From February 1964 through to November 1965, the Stones were frequent performers on mainstream radio and television. It was like having them in your living room: they would never offer this easy access again.  From 1966 onwards the increasing fragility of Brian Jones would result in the Stones gradually cutting back on their live performances, both in person and on TV. Once 1967’s “Summer Of Love” was safely out of the way the Stones would resurface in the darkly menacing video for Jumping Jack Flash, all tribal make up and bug-eye shades.

The weekend would no longer start here, because the weekend would never stop.

Sleevenotes – Nell Cote

Live in Seattle 17.01.1970

Fleetwood Mac


Side One

  1. Let Me Love You (Ling & King)
  2. Like It This Way (Kirwan)
  3. Only You (Kirwan)
  4. Madison Blues (James)
  5. Baby Please Set A Date (James)

Side Two

  1. Homework (Rush, Perkins & Clark)
  2. Stranger Blues (Lewis, Levy & James)
  3. The Sun Is Shining (James)
  4. World In  Harmony (Kirwan & Green)
  5. Great Balls Of Fire (Hammer & Blackwell)

Side Three

  1. Rattlesnake Shake (Green)

Side Four

  1. Jenny, Jenny (Johnson & Penniman)
  2. Teenage Darling (Spencer)
  3. Ready Teddy (Marascalco & Blackwell)


Peter Green: vocals, guitar

Danny Kirwan: vocals, guitar

Jeremy Spencer: vocals, slide guitar, congas, percussion

Mick Fleetwood: drums, percussion

John McVie: bass

Recording details

All tracks recorded live at the Eagles Auditorium, Seattle on January 17th 1970 and broadcast on KOL-FM “Great Nights At The Eagles


In August 1967 Fleetwood Mac were a diffident group of Chicago-blues purists, playing their first gig at the seventh annual Windsor Jazz and Blues Festival. Much had changed by January 1970, when they toured the US in support of Then Play On, the 1969 LP that was their creative highspot. Mick Fleetwood’s memories of a night supporting the Grateful Dead gives a flavour of the tour.  “That Dead song with the line ‘busted down on Bourbon’, that was the night that Fleetwood Mac played with them at The Warehouse in New Orleans. Owsley had spiked the water fountains and after our set, John McVie was out of it, so he stood in the audience while the rest of us jammed with the Dead. The audience loved it – a massive freak-out. We were following their car back to the hotel, absolutely out of it on acid. I drove the car from the back seat with my feet while somebody else worked the pedals from the side – nobody was in the driver’s seat. We got lost, and by the time we arrived, they’d been busted . . .”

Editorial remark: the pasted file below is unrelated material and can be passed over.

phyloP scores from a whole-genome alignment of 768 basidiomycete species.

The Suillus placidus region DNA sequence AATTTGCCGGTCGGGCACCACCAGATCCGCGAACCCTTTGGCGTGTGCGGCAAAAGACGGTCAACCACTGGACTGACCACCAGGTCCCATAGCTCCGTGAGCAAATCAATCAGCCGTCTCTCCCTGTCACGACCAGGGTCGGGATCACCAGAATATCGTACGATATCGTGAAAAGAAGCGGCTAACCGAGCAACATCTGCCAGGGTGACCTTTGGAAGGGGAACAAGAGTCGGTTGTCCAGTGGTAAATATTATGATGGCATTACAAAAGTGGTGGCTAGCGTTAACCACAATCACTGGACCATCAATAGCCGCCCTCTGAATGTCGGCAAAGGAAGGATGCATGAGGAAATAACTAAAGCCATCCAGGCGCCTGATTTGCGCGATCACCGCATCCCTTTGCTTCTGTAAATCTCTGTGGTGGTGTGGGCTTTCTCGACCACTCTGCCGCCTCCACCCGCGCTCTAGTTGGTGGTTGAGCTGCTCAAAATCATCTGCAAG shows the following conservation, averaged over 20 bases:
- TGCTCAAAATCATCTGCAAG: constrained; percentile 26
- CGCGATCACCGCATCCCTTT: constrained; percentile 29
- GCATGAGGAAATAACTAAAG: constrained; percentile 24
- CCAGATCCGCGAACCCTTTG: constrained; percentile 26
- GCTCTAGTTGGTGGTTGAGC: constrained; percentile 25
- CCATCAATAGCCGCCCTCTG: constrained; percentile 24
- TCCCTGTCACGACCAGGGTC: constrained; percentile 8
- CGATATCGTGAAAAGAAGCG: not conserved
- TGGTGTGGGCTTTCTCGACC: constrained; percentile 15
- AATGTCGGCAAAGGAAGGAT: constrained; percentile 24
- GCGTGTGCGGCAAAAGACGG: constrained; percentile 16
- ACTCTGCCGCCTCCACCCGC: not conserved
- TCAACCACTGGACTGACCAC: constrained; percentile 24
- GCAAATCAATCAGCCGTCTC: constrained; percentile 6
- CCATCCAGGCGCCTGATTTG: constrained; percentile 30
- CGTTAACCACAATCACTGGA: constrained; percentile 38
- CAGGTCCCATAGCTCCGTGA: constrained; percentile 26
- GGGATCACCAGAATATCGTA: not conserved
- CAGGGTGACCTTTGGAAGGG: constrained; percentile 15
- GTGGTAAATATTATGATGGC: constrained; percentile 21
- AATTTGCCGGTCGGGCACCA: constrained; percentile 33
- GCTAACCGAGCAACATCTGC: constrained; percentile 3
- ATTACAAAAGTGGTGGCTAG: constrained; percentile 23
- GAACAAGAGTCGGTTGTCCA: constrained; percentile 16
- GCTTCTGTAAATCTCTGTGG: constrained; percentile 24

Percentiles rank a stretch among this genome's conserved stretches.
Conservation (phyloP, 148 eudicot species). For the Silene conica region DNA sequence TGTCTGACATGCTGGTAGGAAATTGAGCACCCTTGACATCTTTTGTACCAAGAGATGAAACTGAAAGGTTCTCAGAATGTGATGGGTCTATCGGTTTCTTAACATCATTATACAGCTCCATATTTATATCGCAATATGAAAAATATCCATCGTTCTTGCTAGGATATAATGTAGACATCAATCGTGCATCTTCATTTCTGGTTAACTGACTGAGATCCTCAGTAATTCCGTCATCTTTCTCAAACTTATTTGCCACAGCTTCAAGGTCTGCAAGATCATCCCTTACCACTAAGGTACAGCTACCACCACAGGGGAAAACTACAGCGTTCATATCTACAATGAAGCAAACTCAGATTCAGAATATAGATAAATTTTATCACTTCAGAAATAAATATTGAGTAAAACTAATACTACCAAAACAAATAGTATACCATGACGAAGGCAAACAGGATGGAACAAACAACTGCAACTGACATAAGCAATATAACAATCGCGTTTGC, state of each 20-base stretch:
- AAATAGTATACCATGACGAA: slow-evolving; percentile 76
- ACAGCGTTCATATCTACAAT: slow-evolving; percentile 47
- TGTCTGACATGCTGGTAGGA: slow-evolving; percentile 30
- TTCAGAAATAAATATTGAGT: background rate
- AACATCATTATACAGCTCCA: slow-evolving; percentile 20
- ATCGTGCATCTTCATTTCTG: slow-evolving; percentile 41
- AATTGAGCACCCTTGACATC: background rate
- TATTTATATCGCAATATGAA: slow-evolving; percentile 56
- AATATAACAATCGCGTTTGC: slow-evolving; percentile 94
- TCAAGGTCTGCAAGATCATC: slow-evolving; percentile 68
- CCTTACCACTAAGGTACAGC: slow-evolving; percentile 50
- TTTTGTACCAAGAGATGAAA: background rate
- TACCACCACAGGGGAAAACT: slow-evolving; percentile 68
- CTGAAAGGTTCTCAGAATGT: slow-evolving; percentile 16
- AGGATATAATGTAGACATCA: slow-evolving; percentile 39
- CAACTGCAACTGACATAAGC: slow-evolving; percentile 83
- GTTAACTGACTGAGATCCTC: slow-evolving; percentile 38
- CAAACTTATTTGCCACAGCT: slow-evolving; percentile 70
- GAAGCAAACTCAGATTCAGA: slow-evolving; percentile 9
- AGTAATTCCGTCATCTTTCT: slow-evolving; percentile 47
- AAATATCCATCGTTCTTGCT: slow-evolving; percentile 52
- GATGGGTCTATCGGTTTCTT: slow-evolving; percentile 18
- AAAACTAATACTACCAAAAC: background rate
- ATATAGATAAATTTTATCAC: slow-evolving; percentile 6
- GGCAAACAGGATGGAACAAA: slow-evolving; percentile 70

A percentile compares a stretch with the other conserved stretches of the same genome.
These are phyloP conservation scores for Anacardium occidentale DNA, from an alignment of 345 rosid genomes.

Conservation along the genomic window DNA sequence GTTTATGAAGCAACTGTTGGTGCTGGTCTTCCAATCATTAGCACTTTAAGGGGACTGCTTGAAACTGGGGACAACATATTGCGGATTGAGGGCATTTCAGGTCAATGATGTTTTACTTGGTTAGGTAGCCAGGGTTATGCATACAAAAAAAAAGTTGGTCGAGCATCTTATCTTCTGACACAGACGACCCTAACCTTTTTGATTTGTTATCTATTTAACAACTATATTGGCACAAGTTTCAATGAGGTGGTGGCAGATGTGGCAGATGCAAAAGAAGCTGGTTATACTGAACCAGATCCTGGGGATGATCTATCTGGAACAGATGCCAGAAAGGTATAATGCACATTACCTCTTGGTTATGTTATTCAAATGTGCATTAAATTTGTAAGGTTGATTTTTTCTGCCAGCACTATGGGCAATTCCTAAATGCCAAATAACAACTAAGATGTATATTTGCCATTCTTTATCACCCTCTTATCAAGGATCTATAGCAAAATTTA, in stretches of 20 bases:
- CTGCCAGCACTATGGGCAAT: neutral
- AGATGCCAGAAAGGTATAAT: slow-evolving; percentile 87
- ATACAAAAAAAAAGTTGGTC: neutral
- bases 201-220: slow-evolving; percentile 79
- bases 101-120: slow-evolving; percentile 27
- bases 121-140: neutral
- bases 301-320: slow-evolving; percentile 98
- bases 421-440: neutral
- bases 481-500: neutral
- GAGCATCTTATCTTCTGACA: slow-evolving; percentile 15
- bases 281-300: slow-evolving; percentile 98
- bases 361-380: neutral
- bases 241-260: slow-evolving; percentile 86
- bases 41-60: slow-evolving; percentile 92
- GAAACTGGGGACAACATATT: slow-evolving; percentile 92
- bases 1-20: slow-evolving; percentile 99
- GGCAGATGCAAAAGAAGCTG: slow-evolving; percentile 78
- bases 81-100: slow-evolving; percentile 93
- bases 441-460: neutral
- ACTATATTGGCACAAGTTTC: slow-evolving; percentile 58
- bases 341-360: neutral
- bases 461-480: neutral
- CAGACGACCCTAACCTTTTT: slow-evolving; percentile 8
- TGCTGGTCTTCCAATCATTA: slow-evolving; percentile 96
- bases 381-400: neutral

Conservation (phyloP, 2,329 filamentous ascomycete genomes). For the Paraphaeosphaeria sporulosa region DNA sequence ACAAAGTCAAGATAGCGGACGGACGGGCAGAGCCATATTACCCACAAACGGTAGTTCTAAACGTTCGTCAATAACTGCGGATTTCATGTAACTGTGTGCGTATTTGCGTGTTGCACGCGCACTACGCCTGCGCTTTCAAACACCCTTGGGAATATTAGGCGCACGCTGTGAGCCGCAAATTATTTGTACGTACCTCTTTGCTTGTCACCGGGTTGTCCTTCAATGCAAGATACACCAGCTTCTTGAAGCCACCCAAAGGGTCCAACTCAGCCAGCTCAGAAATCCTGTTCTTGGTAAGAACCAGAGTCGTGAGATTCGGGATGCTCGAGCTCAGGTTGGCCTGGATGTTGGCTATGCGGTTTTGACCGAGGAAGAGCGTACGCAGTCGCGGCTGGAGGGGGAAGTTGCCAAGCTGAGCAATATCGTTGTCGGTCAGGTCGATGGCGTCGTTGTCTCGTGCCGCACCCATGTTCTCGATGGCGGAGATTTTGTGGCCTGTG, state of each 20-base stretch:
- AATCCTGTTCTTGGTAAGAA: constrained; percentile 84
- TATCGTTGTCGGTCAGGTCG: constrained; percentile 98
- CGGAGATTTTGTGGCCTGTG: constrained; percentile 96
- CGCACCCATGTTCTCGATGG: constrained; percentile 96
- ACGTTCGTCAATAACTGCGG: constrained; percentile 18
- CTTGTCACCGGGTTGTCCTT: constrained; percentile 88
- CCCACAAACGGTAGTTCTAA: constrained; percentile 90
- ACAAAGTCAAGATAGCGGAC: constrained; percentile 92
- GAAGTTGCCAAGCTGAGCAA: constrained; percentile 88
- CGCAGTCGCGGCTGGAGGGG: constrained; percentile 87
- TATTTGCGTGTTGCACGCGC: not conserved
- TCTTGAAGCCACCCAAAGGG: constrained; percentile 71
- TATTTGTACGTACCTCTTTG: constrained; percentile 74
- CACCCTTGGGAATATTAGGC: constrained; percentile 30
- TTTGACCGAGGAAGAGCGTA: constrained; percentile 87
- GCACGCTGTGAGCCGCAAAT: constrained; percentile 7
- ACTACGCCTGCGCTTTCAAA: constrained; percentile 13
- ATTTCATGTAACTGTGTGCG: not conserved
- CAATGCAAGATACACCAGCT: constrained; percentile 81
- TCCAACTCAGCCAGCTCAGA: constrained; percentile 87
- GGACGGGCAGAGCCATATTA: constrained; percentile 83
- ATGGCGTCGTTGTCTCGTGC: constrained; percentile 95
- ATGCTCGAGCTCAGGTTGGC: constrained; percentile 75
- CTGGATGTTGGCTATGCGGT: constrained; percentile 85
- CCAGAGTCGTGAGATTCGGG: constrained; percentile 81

Thankfully Fleetwood Mac reached Seattle intact and unbusted, playing on both  January 16th and 17th. The latter gig was recorded on a reel-to-reel recorder using two microphones hung over the stage, the excellent quality results were broadcast on Radio KOL-FM. Because of this we can now enjoy the band at the height of their virtuosity as they balance their love of the blues with extended versions of their own songs, leavened by a smattering of 50’s rock’n’roll classics.